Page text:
It has been extremely hot here in the UK as we have gone through another heatwave - a scary phenomenon that seems to be the new normal as the global climate is being messed up. Britain is not built for heat and we have all been struggling in our baking hot brick houses. So I thought it is only appropriate to bring in these wise Chinese chaps fanning themselves - they know how to keep themselves cool!
This beautiful Ming ewer is old - really old. It was made in the early 17th Century, about 400 years ago. This was the Chongzhen era, which was the late Ming era and is often called the Transitional Period.
The Chongzhen Emperor was the 17th and last Emperor of the Ming dynasty, reigning from 1627 to 1644. The name "Chongzhen" means "honourable and auspicious"; however this period did not turn out to be honourable and auspicious at all; the transition from the Ming to the Qing era was painful and fought through a succession of bitter civil wars. Although the official transition started in 1644, civil war had already started in 1618 so the Chongzhen Emperor presided over what you would rightly call a royal mess. The porcelain industry greatly suffered as patronage of the court ceased and porcelain makers had to find their own customers. As a result, the quality of the porcelain often suffered. But equally the artistic freedom flourished as the strict rules of the court had fallen away - this period is sometimes called the "Liberated Brush".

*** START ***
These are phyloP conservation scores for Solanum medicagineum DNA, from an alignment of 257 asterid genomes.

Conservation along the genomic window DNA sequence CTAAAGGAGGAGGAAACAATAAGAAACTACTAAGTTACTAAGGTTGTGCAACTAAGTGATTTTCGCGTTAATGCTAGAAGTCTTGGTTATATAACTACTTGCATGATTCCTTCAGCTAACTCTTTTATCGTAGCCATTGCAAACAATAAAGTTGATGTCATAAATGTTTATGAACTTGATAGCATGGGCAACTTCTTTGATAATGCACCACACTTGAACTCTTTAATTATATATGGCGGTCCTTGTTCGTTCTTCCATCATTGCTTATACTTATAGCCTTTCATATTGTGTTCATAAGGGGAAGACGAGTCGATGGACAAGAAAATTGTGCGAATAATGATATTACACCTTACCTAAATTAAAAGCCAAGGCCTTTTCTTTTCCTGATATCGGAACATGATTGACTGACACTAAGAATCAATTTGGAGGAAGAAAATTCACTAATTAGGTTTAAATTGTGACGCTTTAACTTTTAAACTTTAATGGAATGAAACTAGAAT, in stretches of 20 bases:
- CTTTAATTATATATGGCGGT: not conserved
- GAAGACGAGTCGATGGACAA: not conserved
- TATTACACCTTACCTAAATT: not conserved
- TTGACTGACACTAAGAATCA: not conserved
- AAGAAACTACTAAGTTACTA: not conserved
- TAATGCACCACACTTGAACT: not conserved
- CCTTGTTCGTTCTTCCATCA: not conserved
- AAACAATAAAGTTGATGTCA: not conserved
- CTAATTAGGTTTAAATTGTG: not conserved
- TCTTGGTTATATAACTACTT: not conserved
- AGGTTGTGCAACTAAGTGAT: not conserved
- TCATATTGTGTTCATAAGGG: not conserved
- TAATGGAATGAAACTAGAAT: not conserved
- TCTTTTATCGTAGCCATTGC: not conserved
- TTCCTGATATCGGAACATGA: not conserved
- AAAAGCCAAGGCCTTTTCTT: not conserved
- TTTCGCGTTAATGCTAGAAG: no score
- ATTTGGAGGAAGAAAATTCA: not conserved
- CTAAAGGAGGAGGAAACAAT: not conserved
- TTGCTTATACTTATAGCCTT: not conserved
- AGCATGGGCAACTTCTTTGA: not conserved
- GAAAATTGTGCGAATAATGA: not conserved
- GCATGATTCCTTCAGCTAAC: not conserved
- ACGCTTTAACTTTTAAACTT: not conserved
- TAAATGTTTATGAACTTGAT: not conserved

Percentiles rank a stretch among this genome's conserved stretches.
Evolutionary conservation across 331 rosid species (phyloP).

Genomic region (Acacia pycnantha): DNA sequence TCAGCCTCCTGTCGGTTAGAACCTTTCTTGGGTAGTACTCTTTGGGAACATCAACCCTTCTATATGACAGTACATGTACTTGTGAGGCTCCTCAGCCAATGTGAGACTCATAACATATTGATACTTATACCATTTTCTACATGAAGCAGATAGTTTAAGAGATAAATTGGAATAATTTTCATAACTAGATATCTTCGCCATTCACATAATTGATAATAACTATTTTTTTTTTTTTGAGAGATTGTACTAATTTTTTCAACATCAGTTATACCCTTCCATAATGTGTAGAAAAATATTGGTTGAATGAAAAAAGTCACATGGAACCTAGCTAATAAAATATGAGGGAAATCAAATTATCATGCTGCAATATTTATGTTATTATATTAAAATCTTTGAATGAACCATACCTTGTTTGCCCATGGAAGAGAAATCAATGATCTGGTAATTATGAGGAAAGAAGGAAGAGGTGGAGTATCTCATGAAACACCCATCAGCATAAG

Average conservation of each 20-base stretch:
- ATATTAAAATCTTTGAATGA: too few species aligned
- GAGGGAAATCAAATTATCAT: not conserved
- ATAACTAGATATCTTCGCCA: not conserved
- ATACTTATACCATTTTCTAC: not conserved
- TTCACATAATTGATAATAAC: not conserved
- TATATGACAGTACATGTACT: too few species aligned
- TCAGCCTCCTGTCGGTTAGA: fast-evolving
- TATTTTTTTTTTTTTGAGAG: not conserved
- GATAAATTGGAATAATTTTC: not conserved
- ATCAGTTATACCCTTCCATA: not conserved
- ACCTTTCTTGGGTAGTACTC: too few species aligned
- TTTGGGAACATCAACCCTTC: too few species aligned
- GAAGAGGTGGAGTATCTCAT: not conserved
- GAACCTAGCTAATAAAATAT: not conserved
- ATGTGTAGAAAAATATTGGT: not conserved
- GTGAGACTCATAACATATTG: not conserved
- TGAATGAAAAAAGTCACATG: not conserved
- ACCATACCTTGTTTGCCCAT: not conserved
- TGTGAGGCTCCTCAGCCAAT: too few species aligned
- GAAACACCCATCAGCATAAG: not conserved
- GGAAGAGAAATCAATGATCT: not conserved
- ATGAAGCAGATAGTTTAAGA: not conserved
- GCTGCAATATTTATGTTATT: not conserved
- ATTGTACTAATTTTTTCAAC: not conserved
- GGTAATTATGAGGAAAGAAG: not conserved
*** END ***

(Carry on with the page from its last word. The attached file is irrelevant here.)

You can see both the shaky quality of the porcelain and the liberated style of painting on this beautiful ewer. The porcelain is not even in all places and a little messy on the underside and the bridge between the spout and the body, and the colour of the glaze is quite blue. But the paintwork is extraordinary: on each side is a reclining figure fanning himself. There are rocks and trees around; a fence; a tree branch hanging over to give us the impression that we are secretly peeking at the figure. Both figures look very human with peaceful faces. There is a beautiful sense of freedom and movement in the brushwork of the rocks and trees, as if you feel the breeze of the fans. The neck, foot, handle and spout of the ewer are decorated with Turkish flowers; it is likely that these ewers were made for the Turkish market and they would have been perfect vessels for olive oil.
You can find this ewer here in my shop, and you can see all my Oriental items here. If you always want to see the latest additions, follow me on Instagram... I post pictures and a story every single day!
Happy weekend, and stay cool! 🌞🔥🌞
This week's new treasures:
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